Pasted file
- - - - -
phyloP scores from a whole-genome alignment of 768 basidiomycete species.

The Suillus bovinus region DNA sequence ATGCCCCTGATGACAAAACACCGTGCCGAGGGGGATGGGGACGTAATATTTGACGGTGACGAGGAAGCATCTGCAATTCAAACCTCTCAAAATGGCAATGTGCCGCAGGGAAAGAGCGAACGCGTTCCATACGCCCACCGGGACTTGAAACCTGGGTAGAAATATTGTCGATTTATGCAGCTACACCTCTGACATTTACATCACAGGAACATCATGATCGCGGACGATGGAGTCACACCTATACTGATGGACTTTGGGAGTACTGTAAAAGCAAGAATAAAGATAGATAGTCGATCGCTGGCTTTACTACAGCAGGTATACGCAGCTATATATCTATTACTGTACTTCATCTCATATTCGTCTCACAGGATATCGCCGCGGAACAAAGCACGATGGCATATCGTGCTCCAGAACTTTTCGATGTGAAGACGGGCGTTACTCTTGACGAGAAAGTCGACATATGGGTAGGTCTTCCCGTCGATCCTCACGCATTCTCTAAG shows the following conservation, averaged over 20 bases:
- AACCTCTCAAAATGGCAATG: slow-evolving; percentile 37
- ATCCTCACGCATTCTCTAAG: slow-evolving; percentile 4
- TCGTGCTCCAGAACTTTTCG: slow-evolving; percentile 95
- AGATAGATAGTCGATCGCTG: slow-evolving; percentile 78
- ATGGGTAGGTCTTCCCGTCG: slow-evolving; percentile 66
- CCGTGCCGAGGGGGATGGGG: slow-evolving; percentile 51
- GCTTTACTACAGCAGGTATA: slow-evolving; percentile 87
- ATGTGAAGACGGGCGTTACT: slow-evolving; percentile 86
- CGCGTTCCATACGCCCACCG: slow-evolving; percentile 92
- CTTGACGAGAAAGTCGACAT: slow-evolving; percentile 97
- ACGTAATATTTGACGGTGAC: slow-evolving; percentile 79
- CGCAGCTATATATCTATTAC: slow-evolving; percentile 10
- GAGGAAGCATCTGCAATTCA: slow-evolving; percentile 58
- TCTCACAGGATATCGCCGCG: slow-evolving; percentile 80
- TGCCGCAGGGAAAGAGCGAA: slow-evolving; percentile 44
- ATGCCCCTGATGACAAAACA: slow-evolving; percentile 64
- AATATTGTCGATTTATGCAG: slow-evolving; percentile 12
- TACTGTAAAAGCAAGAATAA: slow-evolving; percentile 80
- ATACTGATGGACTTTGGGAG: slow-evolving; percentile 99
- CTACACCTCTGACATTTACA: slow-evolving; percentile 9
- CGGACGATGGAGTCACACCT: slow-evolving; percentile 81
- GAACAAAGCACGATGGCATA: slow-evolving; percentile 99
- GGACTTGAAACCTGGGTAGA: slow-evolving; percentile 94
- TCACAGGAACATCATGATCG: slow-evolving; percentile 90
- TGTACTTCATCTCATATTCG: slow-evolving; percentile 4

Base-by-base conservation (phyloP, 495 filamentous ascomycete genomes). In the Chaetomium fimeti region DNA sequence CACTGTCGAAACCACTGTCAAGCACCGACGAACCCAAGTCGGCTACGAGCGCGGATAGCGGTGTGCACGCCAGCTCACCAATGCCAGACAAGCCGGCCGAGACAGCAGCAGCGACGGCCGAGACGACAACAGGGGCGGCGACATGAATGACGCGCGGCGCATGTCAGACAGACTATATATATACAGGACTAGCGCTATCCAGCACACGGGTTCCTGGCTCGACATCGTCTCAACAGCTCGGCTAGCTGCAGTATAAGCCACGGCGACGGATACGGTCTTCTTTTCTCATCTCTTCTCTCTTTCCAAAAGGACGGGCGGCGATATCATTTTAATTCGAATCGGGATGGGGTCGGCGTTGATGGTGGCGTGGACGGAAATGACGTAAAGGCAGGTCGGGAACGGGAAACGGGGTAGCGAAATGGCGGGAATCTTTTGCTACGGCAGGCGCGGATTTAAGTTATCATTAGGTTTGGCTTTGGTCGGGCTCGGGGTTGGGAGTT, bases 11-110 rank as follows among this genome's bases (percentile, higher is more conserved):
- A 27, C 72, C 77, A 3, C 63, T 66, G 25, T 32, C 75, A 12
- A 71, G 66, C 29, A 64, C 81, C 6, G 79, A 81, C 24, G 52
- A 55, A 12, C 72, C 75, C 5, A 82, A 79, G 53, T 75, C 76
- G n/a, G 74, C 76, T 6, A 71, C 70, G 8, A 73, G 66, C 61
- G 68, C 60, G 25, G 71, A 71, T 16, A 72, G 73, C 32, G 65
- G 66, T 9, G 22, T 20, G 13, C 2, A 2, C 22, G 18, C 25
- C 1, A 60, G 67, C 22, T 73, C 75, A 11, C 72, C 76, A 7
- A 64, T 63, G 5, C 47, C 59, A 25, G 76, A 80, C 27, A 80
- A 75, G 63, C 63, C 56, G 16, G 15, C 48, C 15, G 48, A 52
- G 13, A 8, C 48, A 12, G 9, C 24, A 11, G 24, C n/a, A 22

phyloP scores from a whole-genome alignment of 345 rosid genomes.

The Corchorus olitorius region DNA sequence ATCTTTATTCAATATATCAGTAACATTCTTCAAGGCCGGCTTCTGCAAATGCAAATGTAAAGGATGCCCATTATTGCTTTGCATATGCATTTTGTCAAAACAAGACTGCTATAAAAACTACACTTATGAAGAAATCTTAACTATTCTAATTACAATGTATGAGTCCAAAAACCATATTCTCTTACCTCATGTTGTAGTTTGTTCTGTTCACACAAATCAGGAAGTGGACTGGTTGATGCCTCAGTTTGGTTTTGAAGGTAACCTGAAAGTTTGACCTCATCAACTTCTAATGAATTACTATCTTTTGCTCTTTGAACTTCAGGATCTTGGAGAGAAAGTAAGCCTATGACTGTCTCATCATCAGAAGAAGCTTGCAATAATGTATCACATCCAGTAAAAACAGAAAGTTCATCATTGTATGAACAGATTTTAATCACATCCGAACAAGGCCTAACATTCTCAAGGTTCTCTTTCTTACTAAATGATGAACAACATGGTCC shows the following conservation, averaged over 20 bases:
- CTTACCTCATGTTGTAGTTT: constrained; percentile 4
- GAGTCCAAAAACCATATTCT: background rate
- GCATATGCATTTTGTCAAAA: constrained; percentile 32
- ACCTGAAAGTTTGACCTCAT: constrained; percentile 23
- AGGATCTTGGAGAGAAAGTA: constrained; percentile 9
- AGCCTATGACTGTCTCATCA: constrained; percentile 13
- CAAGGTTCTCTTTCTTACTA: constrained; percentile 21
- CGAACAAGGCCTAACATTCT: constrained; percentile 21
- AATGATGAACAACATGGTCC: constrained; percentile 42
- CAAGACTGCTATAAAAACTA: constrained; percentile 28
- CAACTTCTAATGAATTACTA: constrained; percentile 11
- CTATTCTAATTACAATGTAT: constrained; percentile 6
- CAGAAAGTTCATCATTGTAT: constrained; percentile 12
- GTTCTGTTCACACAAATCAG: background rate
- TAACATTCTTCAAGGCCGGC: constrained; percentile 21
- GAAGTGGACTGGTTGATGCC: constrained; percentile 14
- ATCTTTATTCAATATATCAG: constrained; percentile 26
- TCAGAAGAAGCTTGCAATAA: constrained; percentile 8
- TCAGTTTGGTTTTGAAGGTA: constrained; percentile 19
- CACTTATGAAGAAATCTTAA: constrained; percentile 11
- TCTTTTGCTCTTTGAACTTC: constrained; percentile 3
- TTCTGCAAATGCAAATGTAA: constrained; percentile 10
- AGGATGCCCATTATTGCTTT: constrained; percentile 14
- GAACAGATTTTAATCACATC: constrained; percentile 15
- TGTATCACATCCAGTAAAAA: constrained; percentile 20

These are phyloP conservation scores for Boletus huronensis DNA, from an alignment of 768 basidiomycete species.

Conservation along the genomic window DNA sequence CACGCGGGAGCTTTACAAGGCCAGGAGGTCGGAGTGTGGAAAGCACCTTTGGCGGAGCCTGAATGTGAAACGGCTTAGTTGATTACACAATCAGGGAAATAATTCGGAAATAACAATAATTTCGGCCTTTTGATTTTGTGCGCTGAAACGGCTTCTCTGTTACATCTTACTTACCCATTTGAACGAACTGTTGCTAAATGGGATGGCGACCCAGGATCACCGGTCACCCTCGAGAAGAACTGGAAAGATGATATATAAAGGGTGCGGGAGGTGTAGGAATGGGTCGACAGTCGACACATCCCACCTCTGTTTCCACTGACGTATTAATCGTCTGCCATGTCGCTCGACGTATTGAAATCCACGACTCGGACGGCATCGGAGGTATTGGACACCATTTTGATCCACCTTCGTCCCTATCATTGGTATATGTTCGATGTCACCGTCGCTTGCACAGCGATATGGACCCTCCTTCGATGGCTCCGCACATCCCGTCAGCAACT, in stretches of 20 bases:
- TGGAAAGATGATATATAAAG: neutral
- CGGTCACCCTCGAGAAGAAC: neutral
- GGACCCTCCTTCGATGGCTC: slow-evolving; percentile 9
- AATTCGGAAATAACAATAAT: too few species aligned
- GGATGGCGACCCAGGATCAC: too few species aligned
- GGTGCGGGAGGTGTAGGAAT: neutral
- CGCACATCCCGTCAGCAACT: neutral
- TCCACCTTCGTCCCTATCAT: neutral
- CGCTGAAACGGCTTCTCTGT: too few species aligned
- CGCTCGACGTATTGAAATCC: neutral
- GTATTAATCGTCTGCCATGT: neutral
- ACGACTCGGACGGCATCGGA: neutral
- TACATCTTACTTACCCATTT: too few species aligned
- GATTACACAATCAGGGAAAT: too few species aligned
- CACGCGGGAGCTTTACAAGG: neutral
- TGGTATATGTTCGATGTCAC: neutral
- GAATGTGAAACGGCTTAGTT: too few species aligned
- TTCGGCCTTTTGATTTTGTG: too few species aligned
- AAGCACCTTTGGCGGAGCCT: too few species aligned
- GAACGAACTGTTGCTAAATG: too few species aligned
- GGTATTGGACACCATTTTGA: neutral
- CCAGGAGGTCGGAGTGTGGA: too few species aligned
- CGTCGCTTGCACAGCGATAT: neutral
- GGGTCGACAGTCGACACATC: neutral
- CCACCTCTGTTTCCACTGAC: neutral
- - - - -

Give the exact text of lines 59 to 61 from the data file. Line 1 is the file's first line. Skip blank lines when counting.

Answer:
- TCAGTTTGGTTTTGAAGGTA: constrained; percentile 19
- CACTTATGAAGAAATCTTAA: constrained; percentile 11
- TCTTTTGCTCTTTGAACTTC: constrained; percentile 3